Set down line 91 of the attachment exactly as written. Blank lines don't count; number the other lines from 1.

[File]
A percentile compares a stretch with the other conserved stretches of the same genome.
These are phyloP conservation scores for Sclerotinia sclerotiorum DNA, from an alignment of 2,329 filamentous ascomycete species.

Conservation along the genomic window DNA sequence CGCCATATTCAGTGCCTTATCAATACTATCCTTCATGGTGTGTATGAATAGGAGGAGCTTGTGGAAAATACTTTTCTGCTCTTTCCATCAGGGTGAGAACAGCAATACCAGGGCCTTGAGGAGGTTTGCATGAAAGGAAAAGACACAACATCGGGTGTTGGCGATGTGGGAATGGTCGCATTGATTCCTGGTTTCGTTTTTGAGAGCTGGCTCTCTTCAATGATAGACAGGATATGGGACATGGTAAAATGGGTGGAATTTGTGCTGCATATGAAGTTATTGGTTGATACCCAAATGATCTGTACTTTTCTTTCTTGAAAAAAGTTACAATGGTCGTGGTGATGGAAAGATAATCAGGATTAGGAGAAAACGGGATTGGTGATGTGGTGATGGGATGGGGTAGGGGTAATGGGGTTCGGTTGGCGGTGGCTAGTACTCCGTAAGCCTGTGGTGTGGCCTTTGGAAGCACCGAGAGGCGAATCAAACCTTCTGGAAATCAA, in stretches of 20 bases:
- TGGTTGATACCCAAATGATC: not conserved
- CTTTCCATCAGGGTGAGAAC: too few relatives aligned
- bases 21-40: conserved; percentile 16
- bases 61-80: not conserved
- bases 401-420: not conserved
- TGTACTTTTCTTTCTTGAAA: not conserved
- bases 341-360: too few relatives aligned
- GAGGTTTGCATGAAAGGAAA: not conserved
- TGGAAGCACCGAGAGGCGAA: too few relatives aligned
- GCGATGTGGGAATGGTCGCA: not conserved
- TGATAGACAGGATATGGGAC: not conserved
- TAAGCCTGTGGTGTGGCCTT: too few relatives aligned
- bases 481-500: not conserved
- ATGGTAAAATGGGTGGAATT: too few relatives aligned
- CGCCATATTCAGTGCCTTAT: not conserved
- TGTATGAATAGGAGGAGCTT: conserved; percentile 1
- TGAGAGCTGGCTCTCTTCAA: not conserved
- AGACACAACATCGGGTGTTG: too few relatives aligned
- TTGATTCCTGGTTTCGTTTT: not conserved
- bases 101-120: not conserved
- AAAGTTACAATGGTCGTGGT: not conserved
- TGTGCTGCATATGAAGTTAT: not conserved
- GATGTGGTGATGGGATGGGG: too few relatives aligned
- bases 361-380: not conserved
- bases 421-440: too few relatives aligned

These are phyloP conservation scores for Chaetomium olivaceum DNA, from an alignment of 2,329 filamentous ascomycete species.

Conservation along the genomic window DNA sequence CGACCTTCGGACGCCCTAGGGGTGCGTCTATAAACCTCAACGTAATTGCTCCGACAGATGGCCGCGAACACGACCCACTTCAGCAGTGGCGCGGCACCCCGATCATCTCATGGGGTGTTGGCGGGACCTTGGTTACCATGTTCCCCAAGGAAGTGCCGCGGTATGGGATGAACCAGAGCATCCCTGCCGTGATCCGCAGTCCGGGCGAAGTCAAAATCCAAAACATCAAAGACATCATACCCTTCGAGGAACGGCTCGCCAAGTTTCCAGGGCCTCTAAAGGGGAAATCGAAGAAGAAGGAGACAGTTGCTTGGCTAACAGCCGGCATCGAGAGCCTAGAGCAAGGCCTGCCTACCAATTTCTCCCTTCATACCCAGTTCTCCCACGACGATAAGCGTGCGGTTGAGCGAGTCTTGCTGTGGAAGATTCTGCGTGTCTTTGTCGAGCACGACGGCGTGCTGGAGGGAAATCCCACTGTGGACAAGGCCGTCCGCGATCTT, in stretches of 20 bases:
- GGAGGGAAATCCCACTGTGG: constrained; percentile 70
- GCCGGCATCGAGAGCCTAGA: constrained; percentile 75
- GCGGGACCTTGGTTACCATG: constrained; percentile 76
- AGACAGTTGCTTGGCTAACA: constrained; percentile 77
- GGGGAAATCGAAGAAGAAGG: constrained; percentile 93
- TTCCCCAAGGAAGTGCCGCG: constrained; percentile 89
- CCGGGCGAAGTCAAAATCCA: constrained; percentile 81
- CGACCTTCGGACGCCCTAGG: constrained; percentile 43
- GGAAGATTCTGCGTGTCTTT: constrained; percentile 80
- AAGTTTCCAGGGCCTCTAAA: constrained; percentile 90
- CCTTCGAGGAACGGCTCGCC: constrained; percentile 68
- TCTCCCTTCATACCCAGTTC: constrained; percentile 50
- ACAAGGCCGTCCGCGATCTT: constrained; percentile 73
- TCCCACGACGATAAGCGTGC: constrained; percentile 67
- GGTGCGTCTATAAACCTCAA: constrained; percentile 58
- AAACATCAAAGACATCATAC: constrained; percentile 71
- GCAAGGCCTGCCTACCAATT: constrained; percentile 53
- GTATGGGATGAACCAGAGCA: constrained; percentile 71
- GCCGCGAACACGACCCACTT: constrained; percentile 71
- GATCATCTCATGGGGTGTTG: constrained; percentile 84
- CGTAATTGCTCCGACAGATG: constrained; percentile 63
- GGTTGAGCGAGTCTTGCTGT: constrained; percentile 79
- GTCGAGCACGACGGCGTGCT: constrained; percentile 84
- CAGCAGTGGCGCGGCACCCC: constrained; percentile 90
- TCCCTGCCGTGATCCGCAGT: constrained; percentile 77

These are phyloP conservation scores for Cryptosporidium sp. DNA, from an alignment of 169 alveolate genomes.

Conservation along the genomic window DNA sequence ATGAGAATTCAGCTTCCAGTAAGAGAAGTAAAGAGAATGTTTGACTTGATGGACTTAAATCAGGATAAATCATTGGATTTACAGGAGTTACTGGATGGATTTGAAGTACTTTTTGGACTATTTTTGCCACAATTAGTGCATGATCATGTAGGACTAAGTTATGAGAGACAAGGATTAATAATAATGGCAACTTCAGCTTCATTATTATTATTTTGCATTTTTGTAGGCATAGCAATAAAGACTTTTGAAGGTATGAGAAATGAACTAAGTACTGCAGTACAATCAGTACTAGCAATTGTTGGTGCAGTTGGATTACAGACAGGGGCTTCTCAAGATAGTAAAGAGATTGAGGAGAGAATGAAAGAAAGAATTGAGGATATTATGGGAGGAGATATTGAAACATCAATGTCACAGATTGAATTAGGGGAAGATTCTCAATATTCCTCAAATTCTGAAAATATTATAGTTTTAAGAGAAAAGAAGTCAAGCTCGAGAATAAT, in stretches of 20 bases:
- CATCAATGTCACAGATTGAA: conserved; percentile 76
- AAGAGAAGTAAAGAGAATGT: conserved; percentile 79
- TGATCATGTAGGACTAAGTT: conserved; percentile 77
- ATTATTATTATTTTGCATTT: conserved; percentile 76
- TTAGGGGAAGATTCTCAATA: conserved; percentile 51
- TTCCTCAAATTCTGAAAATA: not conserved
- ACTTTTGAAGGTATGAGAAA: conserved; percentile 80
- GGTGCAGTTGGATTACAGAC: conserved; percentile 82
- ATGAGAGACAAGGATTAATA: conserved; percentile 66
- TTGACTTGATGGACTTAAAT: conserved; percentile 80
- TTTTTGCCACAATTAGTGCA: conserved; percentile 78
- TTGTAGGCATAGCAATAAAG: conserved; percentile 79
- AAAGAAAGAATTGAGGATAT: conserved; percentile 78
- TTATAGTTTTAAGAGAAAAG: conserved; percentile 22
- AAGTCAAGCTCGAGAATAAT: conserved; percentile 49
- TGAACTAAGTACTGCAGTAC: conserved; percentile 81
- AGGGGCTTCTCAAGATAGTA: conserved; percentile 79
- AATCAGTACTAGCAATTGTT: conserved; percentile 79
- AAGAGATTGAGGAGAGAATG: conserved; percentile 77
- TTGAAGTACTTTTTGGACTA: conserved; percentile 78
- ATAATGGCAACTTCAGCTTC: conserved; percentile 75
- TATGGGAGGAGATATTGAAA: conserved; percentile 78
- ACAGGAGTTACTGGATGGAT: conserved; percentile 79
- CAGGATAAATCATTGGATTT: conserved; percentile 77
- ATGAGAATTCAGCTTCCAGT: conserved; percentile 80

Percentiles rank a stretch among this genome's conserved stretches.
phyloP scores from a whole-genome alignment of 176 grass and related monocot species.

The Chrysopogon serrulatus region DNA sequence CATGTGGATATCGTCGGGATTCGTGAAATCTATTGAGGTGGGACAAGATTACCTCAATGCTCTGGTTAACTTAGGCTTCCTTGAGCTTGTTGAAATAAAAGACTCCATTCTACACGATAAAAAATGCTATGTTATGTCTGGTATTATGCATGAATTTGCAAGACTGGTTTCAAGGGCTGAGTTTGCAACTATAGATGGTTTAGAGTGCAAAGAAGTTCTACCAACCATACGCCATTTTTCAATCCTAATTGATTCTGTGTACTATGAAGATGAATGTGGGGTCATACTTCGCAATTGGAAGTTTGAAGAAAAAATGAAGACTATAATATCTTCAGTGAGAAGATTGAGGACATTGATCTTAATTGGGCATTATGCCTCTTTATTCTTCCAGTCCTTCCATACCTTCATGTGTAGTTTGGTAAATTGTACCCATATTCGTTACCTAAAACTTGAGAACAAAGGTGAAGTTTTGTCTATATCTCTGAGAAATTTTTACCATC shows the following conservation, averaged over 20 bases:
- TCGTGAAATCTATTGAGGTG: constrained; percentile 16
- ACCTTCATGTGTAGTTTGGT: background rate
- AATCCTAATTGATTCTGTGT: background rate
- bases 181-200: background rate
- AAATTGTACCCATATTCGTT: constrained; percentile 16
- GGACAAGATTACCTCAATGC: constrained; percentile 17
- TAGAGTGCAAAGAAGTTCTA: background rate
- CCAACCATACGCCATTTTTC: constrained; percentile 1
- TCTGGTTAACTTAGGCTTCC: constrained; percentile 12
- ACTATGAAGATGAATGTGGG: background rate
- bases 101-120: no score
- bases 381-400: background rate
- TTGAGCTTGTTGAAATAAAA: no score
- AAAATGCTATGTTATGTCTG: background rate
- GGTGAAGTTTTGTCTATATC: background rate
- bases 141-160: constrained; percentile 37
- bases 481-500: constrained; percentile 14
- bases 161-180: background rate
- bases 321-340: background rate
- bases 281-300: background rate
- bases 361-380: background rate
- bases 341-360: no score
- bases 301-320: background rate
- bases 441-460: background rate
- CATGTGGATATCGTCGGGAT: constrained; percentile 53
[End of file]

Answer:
- GGACAAGATTACCTCAATGC: constrained; percentile 17